[FoRK] The Ni-64 "theory" of "cold fusion" (more energy hacks)
Ken Ganshirt @ Yahoo
ken_ganshirt at yahoo.ca
Mon Jun 14 21:17:38 PDT 2010
--- On Mon, 6/14/10, Jeff Bone <jbone at place.org> wrote:
> Some interesting back-of-envelope figures, here. If
> this is correct, upping the production of nickel globally /
> annually by a factor of a little over two could substitute
> for all oil-related energy production. (There are a
> few unrealistic assumptions there. At least.)
> Nickel is the fifth most common element on Earth.
> Russia and Canada are currently the top producers,
> accounting for about 40% and 30% respectively of global
> To head off the OB_EUGEN critique, like all the proposed
> fixes beyond e.g. ubiquitous solar, this one's obviously
> transient / non-sustainable over the long haul, and only
> economically viable over some range of time. (Though,
> to be fair, even solar is "transient" on long-enough
> time scale.)
I still seem to be missing something crucial every time someone says they can replace oil with something else.
Small Fact: A significant percentage of oil goes into propelling untethered vehicles all over the place. And another significant portion is used for chemical feedstocks for, oh, about a gazillion things in our daily lives.
How, exactly, are those functions of oil going to be replaced with things like solar, cold fusion, whatever-other-static-generation-magic?
Yeah, I *know* you can use static electrical generation to charge batteries. But we can barely do cars right now and, even so, it would take years to replace any significant percentage of them. We can't do trucks or buses or trains or ships at all.
And, yeah, I *know* you can do electric trains, too. And buses/trolleys in a dense urban environment. But we mostly don't do them here in North America and most other parts of the planet. So, another total infrastructure replacement.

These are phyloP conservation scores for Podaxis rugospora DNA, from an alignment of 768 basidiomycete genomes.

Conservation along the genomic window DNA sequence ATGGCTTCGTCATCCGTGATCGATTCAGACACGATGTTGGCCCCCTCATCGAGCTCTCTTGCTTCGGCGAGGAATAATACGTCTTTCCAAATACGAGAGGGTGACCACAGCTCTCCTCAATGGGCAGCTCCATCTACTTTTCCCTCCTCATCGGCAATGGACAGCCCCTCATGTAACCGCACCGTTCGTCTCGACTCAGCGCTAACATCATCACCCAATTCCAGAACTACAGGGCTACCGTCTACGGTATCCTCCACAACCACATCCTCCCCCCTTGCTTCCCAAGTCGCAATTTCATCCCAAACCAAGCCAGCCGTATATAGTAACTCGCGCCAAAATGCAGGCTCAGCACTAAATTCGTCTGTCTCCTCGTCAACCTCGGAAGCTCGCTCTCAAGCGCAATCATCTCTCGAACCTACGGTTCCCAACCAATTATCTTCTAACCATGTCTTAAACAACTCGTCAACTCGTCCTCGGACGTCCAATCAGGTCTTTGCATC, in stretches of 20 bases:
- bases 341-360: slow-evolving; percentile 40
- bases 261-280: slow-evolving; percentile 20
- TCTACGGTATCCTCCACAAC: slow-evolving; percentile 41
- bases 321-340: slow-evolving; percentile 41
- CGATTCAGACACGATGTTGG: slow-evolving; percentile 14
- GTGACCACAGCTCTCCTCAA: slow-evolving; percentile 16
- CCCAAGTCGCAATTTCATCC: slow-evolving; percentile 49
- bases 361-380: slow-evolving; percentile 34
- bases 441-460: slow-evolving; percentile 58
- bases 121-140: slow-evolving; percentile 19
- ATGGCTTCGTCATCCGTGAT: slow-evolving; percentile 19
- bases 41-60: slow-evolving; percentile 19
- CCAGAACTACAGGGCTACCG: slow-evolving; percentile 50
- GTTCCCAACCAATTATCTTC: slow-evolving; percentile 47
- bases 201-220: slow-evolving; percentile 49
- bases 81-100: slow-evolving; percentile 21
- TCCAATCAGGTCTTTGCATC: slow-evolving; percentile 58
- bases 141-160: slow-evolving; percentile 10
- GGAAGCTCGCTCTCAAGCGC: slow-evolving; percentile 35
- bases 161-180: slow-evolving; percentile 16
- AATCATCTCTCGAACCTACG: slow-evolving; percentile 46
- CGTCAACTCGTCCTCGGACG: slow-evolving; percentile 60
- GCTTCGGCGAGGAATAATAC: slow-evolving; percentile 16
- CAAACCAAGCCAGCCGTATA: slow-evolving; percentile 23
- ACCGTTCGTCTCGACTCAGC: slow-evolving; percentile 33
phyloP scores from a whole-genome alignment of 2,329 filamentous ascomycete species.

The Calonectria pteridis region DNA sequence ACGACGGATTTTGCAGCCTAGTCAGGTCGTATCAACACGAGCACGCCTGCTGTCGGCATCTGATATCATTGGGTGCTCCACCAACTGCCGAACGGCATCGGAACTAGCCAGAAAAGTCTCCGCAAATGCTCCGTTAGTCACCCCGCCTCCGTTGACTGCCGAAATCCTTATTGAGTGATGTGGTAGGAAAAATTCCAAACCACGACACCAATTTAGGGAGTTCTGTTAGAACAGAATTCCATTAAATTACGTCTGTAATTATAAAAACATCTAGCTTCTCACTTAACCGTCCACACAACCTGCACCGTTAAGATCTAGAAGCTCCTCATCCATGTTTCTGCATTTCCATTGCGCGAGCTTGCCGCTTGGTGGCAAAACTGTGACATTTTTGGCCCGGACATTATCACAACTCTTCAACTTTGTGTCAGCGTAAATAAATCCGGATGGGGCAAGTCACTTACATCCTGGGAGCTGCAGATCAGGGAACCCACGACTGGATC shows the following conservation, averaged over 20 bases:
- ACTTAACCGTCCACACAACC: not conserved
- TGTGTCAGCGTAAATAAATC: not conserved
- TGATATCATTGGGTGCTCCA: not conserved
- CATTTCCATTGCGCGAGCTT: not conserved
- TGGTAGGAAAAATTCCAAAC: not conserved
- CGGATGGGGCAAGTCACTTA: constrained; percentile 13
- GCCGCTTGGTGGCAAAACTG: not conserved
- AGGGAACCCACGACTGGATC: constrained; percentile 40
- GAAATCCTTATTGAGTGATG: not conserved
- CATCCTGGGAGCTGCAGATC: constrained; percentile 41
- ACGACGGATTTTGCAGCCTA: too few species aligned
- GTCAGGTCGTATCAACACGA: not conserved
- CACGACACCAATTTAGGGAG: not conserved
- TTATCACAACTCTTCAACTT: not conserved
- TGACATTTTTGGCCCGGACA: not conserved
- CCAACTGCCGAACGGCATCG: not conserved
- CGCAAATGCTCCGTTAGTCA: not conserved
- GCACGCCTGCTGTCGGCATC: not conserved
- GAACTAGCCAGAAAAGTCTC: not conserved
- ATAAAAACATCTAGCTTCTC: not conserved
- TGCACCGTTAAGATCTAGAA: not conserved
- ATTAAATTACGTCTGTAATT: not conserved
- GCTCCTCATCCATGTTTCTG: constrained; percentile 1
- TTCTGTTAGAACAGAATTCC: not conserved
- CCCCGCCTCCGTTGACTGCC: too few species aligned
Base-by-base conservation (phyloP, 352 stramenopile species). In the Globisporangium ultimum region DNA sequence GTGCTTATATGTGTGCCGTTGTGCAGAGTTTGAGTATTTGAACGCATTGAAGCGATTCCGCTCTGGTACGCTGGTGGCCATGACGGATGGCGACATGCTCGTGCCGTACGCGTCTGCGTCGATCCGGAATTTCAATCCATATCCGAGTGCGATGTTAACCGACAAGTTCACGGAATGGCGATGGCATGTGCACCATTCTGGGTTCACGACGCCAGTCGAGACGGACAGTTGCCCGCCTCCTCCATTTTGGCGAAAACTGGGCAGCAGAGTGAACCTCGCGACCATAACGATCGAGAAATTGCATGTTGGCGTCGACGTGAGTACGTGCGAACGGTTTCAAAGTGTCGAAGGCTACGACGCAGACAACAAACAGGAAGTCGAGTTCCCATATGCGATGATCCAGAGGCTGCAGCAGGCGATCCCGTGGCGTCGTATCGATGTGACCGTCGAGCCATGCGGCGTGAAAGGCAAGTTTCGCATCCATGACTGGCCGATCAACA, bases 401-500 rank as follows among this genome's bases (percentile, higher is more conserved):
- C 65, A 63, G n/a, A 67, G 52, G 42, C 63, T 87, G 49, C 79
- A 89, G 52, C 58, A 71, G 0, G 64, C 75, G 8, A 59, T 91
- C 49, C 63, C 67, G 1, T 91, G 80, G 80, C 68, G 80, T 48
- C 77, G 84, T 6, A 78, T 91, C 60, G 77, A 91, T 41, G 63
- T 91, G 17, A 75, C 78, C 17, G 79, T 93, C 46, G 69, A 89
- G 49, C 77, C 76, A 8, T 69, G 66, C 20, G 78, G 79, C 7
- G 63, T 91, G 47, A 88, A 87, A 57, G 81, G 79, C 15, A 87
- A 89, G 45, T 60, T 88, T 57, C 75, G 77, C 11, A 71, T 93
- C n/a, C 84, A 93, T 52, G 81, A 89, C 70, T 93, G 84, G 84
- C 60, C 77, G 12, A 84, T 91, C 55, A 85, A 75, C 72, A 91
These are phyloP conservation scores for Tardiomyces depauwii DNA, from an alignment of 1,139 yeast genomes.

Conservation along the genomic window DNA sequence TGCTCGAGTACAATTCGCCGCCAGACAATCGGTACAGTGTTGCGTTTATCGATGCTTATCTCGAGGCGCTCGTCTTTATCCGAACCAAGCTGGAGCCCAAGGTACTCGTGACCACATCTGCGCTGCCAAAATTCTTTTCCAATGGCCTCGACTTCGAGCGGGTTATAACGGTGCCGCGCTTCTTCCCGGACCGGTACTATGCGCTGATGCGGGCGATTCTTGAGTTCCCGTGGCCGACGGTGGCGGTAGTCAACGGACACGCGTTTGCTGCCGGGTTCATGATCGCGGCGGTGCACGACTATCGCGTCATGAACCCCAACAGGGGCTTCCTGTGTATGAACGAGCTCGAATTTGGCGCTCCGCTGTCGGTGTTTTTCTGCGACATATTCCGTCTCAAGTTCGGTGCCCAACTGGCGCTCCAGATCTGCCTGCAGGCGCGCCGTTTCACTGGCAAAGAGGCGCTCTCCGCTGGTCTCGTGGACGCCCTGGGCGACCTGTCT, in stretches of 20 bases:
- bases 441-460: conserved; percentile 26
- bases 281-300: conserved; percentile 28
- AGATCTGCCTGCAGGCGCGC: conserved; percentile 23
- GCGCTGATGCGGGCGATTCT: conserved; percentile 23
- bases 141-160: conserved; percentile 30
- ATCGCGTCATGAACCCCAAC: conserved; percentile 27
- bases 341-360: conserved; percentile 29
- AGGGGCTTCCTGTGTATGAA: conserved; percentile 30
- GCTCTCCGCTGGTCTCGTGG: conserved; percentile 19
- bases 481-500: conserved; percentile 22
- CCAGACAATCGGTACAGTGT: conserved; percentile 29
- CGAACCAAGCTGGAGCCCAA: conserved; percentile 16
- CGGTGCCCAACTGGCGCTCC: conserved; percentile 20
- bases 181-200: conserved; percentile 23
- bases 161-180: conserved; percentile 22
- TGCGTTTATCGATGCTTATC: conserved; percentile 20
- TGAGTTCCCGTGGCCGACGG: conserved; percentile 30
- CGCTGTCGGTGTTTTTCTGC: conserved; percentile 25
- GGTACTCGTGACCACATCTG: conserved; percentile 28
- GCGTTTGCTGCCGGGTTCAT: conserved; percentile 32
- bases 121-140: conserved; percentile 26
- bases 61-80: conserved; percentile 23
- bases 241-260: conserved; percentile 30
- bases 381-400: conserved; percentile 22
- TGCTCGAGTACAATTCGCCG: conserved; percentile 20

And even if we could somehow rush that and ignore the car thing and just let personal transportation crash, there's still trucks and buses between urban centres. Trucks are our main source of transportation of goods in most of the world. Not just within urban centres but between them as well. And buses would be the only hope for personal transportation if we can't, or choose not to, replace the personal vehicle fleet in a realistic timeframe.
And what about the ship fleets. What's the timeframe to convert them to something-not-oil? And what's the something-not-oil that might actually work?
Ummmm... I almost forgot about tractors. What about tractors?
And, of course there's all those pesky chemical feedstocks. There's not much we use or wear today that's not made from petrochemicals.
????? What the hell am I missing when I react that someone's up their ass whenever they start talking about replacing oil with something that's only good for static electrical generation? How much oil is really used for static electrical generation anyway? Isn't most of it used for untethered transportation of one sort or another plus chemical feedstocks? Isn't coal the main hydrocarbon used for electrical generation? Isn't natural gas the primary liquid hydrocarbon used for electrical generation? ?????
...ken... <Feeling either incredibly stupid or incredibly ignorant.....>
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